Aereo Spat Could Prompt Fox Supreme Court Challenge

A New York federal appeals court has denied a bid by the major TV broadcasters to shut down New York-based tech startup Aereo, which picks up free, over-the-air TV signals and streams them onto the Internet

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Bebeto Matthews / AP

Chet Kanojia, founder and CEO of Aereo, Inc., stands next to a server array of antennas in New York, Dec. 20, 2012.

A New York federal appeals court has denied a bid by the major TV broadcasters to shut down New York-based tech startup Aereo, which picks up free, over-the-air TV signals and streams them onto the Internet. On Tuesday, the U.S. Second Circuit Court of Appeals declined to revisit an April ruling in which a three-judge panel refused to issue an injunction halting the service.

In response, Fox is considering taking the case to the U.S. Supreme Court, a spokesperson told TIME. Until then, Aereo can continue to offer its online video service. Earlier this year, Aereo expanded to Atlanta and Boston, and last month, the company said it plans to offer service in Chicago.

Aereo has spooked the major broadcasters by using a new twist on an old fashioned technology to test the TV industry’s iron-clad grip on broadcast television. Aereo picks up free, over-the-air broadcast signals using an array of tiny antennas — each antenna “leased” to a single customer — and then sends those signals to customers via the Internet. Aereo pays nothing to perform this service, but it charges its customers for each tiny antenna, which the company houses in nearby “antenna farms.”

(MoreNews Corp. Threatens to Pull Fox Off the Air in Aereo Dispute)

Aereo launched in 2012 after raising more than $20 million from media mogul Barry Diller’s Internet conglomerate IAC and other investors. Shortly thereafter, the major broadcasters – Comcast-owned NBC, News Corp.-owned Fox, Disney-owned ABC, and CBS — initiated a joint legal challenge to shut down the upstart company. Aereo says that because each user receives programming over the Internet via his or her own leased antenna, the system is legal. Thus far the broadcasters have failed to win an injunction halting the service.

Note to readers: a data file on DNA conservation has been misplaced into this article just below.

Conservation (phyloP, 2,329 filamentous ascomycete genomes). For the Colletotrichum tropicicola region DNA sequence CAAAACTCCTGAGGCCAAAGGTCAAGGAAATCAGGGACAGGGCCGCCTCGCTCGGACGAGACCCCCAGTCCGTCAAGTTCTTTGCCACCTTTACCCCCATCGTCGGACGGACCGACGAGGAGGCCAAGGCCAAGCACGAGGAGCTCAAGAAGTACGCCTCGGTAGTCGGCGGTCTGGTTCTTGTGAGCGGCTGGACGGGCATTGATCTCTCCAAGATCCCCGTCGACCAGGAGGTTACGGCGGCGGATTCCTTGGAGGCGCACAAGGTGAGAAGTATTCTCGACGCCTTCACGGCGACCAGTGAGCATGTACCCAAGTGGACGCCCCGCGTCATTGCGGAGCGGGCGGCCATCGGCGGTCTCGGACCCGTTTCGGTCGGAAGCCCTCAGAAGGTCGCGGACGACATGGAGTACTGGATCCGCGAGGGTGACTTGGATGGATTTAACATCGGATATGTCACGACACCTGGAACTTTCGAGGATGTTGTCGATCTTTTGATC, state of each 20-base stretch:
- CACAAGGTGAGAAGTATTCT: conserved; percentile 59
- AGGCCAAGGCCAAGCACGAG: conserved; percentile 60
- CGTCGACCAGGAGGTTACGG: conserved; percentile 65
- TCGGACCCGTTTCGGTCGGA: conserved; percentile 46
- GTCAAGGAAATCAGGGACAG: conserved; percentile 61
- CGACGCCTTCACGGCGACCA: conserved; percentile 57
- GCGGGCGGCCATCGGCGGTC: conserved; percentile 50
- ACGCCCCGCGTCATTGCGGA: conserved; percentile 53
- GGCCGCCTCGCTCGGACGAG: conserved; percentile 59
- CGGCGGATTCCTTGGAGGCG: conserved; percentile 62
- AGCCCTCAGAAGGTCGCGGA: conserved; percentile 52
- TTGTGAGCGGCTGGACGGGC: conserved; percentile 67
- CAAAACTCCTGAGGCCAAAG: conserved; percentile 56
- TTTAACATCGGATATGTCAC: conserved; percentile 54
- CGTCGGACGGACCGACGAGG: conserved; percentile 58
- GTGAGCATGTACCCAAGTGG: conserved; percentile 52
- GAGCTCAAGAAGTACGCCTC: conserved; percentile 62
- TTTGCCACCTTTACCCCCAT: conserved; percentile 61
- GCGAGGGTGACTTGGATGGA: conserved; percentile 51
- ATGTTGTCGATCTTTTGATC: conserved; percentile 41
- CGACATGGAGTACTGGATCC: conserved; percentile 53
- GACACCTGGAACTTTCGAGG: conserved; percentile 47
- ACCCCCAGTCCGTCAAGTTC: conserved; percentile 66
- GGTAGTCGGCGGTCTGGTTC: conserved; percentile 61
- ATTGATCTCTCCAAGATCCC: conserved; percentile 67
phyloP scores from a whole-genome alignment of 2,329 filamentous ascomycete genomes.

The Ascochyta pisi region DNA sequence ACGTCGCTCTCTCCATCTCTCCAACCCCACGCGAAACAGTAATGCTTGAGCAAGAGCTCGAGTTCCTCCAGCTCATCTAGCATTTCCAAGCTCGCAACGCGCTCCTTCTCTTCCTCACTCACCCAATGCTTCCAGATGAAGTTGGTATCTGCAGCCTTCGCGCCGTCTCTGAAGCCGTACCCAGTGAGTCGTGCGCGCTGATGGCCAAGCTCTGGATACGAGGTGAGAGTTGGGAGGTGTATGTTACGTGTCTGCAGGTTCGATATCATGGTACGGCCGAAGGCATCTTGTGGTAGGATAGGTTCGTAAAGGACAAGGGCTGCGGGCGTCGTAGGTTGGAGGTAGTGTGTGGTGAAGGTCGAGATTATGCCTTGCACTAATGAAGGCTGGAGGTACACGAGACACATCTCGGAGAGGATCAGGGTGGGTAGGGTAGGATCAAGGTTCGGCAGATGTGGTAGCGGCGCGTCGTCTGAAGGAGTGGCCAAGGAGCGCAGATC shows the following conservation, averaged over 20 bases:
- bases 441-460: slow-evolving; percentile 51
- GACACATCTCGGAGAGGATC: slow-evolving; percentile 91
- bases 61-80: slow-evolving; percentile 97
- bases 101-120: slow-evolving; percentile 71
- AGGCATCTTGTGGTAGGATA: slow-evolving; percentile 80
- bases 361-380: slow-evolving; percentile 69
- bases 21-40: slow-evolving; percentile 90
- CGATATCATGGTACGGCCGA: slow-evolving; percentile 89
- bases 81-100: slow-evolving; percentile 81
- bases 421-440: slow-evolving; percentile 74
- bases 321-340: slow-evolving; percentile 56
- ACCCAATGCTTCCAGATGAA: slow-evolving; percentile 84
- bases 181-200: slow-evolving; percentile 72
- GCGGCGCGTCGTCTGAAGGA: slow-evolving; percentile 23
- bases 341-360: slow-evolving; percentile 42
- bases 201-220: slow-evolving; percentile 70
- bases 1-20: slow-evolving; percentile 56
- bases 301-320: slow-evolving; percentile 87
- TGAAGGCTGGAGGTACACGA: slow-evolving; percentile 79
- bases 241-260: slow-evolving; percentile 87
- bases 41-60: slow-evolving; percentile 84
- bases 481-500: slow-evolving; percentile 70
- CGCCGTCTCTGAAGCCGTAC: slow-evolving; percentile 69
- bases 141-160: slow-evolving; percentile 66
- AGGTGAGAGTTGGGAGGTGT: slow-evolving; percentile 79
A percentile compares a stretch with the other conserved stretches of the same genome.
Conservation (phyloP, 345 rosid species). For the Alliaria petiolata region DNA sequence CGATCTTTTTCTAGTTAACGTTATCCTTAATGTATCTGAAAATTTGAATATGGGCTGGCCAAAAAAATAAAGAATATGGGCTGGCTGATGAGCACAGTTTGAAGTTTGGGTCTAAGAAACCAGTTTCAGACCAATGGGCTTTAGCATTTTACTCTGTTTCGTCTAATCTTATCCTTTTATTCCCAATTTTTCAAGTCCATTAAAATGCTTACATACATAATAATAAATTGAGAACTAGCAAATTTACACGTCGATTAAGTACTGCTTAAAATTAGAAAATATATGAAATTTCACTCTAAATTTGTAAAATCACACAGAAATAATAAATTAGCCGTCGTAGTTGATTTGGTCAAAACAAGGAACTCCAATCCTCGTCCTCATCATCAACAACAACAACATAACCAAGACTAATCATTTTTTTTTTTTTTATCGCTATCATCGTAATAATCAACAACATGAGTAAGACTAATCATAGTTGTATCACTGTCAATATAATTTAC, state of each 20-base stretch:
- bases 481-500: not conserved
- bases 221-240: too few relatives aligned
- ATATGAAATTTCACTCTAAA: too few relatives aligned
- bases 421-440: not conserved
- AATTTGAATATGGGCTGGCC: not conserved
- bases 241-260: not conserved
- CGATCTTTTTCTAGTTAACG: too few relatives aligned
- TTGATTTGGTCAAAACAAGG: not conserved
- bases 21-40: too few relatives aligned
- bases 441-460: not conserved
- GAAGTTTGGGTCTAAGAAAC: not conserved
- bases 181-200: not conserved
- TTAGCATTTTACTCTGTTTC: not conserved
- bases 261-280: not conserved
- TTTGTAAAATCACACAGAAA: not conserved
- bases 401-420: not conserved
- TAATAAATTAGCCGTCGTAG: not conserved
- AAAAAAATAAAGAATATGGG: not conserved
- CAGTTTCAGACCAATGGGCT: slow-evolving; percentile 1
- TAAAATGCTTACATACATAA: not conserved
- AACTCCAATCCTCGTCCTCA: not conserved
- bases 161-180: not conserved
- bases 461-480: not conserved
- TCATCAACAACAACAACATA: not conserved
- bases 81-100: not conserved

As of now, Aereo’s service is legal, according to the U.S. Second Circuit Court of Appeals. In April, that court found that Aereo’s Internet streams do not constitute “public performances” in violation of U.S. copyright law. The court also found that the broadcasters’ lawsuits against Aereo “are not likely to prevail on the merits.” The full court has now declined to review the case in a so-called ‘en banc’ hearing. If the broadcasters want to fight the injunction defeat, they’ll have to appeal to the U.S. Supreme Court.

“The fact that Aereo keeps winning means that the court has found that this service complies with the law,” says John Bergmayer, senior staff attorney at D.C.-based digital rights group Public Knowledge. “Broadcasters make over-the-air-signals available for free. Just because the antenna happens to be located in another building doesn’t mean the signal is no longer free.”

The broadcasters maintain that Aereo is stealing their TV signals without payment. For now, at least, the only legal opinion that matters is that of the U.S. Second Circuit Court of Appeals, which has repeately ruled in Aereo’s favor. The court was not unanimous, however. In a scathing dissent joined by one other colleague, Judge Denny Chin declared Aereo to be a “sham” designed to circumvent U.S. copyright law.

“The 2nd circuit’s denial of our request for an ‘en banc’ hearing, while disappointing was not unexpected,” a Fox spokesperson said in a statement emailed to TIME. “We will now review our options and determine the appropriate course of action, which include seeking a hearing in the U.S. Supreme Court and proceeding to a full trial on the merits of the case.”

(MOREAereo: The Fight for Streaming TV)

In the meantime, Aereo has filed a motion for summary judgment with the Second Circuit to get the whole case thrown out. That hearing will take place later this year, and if Aereo wins, there won’t be a full trial on the merits of the case in this jurisdiction. That would make a Supreme Court hearing more likely, experts say.

If the broadcasters choose to pursue a full trial on the merits in the Second Circuit, they will face an uphill battle, according to Rich Greenfield, a media analyst at BTIG Research. “I don’t see a way that the broadcasters can win at a full trial in the Second Circuit if what Aereo is doing is not a public performance,” Greenfield said. “And if Aereo wins summary judgment this fall, it could be game-set-match.”

In April, News Corp. COO Chase Carey said that the media giant’s flagship Fox network might cease broadcasting over the U.S. public airwaves because of the Aereo dispute. He suggested that Fox — home of “The Simpsons,” “Glee” and “American Idol” — might simply move to pay-for-TV cable.

Matt Wood, Policy Director at D.C.-based public interest group Free Press said that threat is just saber-rattling, because Fox makes a fortune in advertising and fees from its network broadcasts. “Over the air broadcasting is very profitable, so it’s a bit overblown to say that Aereo threatens their business model,” Wood said. “These guys are still bringing in a ton of money. It’s unlikely they’re going to take their ball and go home.”